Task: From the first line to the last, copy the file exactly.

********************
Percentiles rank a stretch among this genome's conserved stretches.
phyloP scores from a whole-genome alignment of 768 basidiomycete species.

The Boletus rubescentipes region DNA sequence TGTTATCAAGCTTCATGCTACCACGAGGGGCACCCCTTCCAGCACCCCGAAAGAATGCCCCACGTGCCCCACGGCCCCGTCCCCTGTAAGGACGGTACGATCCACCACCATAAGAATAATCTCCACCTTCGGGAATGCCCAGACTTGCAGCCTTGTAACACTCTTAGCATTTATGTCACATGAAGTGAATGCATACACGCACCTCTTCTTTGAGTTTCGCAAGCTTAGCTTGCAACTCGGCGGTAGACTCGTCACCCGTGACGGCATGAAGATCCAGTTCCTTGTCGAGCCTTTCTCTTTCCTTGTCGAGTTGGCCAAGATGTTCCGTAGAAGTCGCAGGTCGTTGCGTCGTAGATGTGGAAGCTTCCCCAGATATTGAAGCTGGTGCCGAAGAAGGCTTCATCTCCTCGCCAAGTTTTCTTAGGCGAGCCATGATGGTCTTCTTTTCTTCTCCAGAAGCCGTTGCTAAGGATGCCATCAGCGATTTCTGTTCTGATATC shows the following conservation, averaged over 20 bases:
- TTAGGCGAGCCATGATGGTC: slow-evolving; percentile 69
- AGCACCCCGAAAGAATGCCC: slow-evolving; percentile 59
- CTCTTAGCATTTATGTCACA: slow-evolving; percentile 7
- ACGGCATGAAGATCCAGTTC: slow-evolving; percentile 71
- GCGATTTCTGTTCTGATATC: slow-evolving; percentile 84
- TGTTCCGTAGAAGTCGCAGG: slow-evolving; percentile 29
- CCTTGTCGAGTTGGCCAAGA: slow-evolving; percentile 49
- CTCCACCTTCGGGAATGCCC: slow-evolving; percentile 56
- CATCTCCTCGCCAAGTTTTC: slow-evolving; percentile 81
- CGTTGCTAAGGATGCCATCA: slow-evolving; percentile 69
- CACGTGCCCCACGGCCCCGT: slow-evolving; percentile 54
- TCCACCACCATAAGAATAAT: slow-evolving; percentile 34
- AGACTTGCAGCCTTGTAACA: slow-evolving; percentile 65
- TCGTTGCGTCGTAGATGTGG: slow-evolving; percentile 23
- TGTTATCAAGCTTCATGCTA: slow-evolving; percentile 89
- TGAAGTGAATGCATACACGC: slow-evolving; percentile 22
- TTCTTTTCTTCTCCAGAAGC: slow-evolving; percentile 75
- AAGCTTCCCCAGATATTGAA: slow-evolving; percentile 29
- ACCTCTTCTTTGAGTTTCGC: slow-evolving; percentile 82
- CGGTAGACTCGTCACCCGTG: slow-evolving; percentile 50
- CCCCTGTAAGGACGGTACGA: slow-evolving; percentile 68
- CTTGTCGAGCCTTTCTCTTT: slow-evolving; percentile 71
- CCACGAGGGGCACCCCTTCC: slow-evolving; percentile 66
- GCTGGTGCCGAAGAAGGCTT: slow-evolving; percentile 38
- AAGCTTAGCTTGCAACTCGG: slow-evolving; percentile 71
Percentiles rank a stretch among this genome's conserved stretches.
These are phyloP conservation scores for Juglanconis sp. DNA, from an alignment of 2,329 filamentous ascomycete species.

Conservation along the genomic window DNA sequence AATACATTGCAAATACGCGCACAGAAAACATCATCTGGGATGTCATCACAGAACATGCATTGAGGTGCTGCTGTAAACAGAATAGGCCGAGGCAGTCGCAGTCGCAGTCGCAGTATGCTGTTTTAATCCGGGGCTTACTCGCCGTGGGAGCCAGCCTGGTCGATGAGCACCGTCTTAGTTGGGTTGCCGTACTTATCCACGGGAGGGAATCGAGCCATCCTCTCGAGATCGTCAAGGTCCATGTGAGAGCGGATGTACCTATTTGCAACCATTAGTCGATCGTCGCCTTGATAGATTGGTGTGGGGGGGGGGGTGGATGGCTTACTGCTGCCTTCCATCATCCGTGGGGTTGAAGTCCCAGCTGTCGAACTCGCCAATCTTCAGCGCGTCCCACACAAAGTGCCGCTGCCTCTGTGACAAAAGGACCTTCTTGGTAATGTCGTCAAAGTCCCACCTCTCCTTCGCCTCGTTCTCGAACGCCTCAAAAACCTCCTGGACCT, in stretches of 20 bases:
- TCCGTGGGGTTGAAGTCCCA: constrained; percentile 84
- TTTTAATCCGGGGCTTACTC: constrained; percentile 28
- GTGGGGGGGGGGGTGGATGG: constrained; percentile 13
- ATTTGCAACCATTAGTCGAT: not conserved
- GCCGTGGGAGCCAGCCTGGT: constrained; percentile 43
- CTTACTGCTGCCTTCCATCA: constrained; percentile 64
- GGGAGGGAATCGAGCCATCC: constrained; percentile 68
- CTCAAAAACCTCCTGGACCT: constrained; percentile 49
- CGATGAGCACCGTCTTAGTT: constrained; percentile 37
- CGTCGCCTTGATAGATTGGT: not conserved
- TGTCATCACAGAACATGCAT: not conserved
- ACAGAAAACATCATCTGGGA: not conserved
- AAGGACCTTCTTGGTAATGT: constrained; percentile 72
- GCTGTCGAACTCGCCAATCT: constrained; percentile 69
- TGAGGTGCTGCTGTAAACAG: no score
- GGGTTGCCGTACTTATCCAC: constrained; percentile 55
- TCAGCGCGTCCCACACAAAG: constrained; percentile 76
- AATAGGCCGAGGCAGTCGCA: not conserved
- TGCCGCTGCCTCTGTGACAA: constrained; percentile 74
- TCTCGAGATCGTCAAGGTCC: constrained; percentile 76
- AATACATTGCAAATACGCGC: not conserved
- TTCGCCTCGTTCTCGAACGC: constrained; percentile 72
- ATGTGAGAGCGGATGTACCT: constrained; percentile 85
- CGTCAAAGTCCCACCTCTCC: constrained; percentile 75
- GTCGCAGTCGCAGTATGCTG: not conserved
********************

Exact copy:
Percentiles rank a stretch among this genome's conserved stretches.
phyloP scores from a whole-genome alignment of 768 basidiomycete species.

The Boletus rubescentipes region DNA sequence TGTTATCAAGCTTCATGCTACCACGAGGGGCACCCCTTCCAGCACCCCGAAAGAATGCCCCACGTGCCCCACGGCCCCGTCCCCTGTAAGGACGGTACGATCCACCACCATAAGAATAATCTCCACCTTCGGGAATGCCCAGACTTGCAGCCTTGTAACACTCTTAGCATTTATGTCACATGAAGTGAATGCATACACGCACCTCTTCTTTGAGTTTCGCAAGCTTAGCTTGCAACTCGGCGGTAGACTCGTCACCCGTGACGGCATGAAGATCCAGTTCCTTGTCGAGCCTTTCTCTTTCCTTGTCGAGTTGGCCAAGATGTTCCGTAGAAGTCGCAGGTCGTTGCGTCGTAGATGTGGAAGCTTCCCCAGATATTGAAGCTGGTGCCGAAGAAGGCTTCATCTCCTCGCCAAGTTTTCTTAGGCGAGCCATGATGGTCTTCTTTTCTTCTCCAGAAGCCGTTGCTAAGGATGCCATCAGCGATTTCTGTTCTGATATC shows the following conservation, averaged over 20 bases:
- TTAGGCGAGCCATGATGGTC: slow-evolving; percentile 69
- AGCACCCCGAAAGAATGCCC: slow-evolving; percentile 59
- CTCTTAGCATTTATGTCACA: slow-evolving; percentile 7
- ACGGCATGAAGATCCAGTTC: slow-evolving; percentile 71
- GCGATTTCTGTTCTGATATC: slow-evolving; percentile 84
- TGTTCCGTAGAAGTCGCAGG: slow-evolving; percentile 29
- CCTTGTCGAGTTGGCCAAGA: slow-evolving; percentile 49
- CTCCACCTTCGGGAATGCCC: slow-evolving; percentile 56
- CATCTCCTCGCCAAGTTTTC: slow-evolving; percentile 81
- CGTTGCTAAGGATGCCATCA: slow-evolving; percentile 69
- CACGTGCCCCACGGCCCCGT: slow-evolving; percentile 54
- TCCACCACCATAAGAATAAT: slow-evolving; percentile 34
- AGACTTGCAGCCTTGTAACA: slow-evolving; percentile 65
- TCGTTGCGTCGTAGATGTGG: slow-evolving; percentile 23
- TGTTATCAAGCTTCATGCTA: slow-evolving; percentile 89
- TGAAGTGAATGCATACACGC: slow-evolving; percentile 22
- TTCTTTTCTTCTCCAGAAGC: slow-evolving; percentile 75
- AAGCTTCCCCAGATATTGAA: slow-evolving; percentile 29
- ACCTCTTCTTTGAGTTTCGC: slow-evolving; percentile 82
- CGGTAGACTCGTCACCCGTG: slow-evolving; percentile 50
- CCCCTGTAAGGACGGTACGA: slow-evolving; percentile 68
- CTTGTCGAGCCTTTCTCTTT: slow-evolving; percentile 71
- CCACGAGGGGCACCCCTTCC: slow-evolving; percentile 66
- GCTGGTGCCGAAGAAGGCTT: slow-evolving; percentile 38
- AAGCTTAGCTTGCAACTCGG: slow-evolving; percentile 71
Percentiles rank a stretch among this genome's conserved stretches.
These are phyloP conservation scores for Juglanconis sp. DNA, from an alignment of 2,329 filamentous ascomycete species.

Conservation along the genomic window DNA sequence AATACATTGCAAATACGCGCACAGAAAACATCATCTGGGATGTCATCACAGAACATGCATTGAGGTGCTGCTGTAAACAGAATAGGCCGAGGCAGTCGCAGTCGCAGTCGCAGTATGCTGTTTTAATCCGGGGCTTACTCGCCGTGGGAGCCAGCCTGGTCGATGAGCACCGTCTTAGTTGGGTTGCCGTACTTATCCACGGGAGGGAATCGAGCCATCCTCTCGAGATCGTCAAGGTCCATGTGAGAGCGGATGTACCTATTTGCAACCATTAGTCGATCGTCGCCTTGATAGATTGGTGTGGGGGGGGGGGTGGATGGCTTACTGCTGCCTTCCATCATCCGTGGGGTTGAAGTCCCAGCTGTCGAACTCGCCAATCTTCAGCGCGTCCCACACAAAGTGCCGCTGCCTCTGTGACAAAAGGACCTTCTTGGTAATGTCGTCAAAGTCCCACCTCTCCTTCGCCTCGTTCTCGAACGCCTCAAAAACCTCCTGGACCT, in stretches of 20 bases:
- TCCGTGGGGTTGAAGTCCCA: constrained; percentile 84
- TTTTAATCCGGGGCTTACTC: constrained; percentile 28
- GTGGGGGGGGGGGTGGATGG: constrained; percentile 13
- ATTTGCAACCATTAGTCGAT: not conserved
- GCCGTGGGAGCCAGCCTGGT: constrained; percentile 43
- CTTACTGCTGCCTTCCATCA: constrained; percentile 64
- GGGAGGGAATCGAGCCATCC: constrained; percentile 68
- CTCAAAAACCTCCTGGACCT: constrained; percentile 49
- CGATGAGCACCGTCTTAGTT: constrained; percentile 37
- CGTCGCCTTGATAGATTGGT: not conserved
- TGTCATCACAGAACATGCAT: not conserved
- ACAGAAAACATCATCTGGGA: not conserved
- AAGGACCTTCTTGGTAATGT: constrained; percentile 72
- GCTGTCGAACTCGCCAATCT: constrained; percentile 69
- TGAGGTGCTGCTGTAAACAG: no score
- GGGTTGCCGTACTTATCCAC: constrained; percentile 55
- TCAGCGCGTCCCACACAAAG: constrained; percentile 76
- AATAGGCCGAGGCAGTCGCA: not conserved
- TGCCGCTGCCTCTGTGACAA: constrained; percentile 74
- TCTCGAGATCGTCAAGGTCC: constrained; percentile 76
- AATACATTGCAAATACGCGC: not conserved
- TTCGCCTCGTTCTCGAACGC: constrained; percentile 72
- ATGTGAGAGCGGATGTACCT: constrained; percentile 85
- CGTCAAAGTCCCACCTCTCC: constrained; percentile 75
- GTCGCAGTCGCAGTATGCTG: not conserved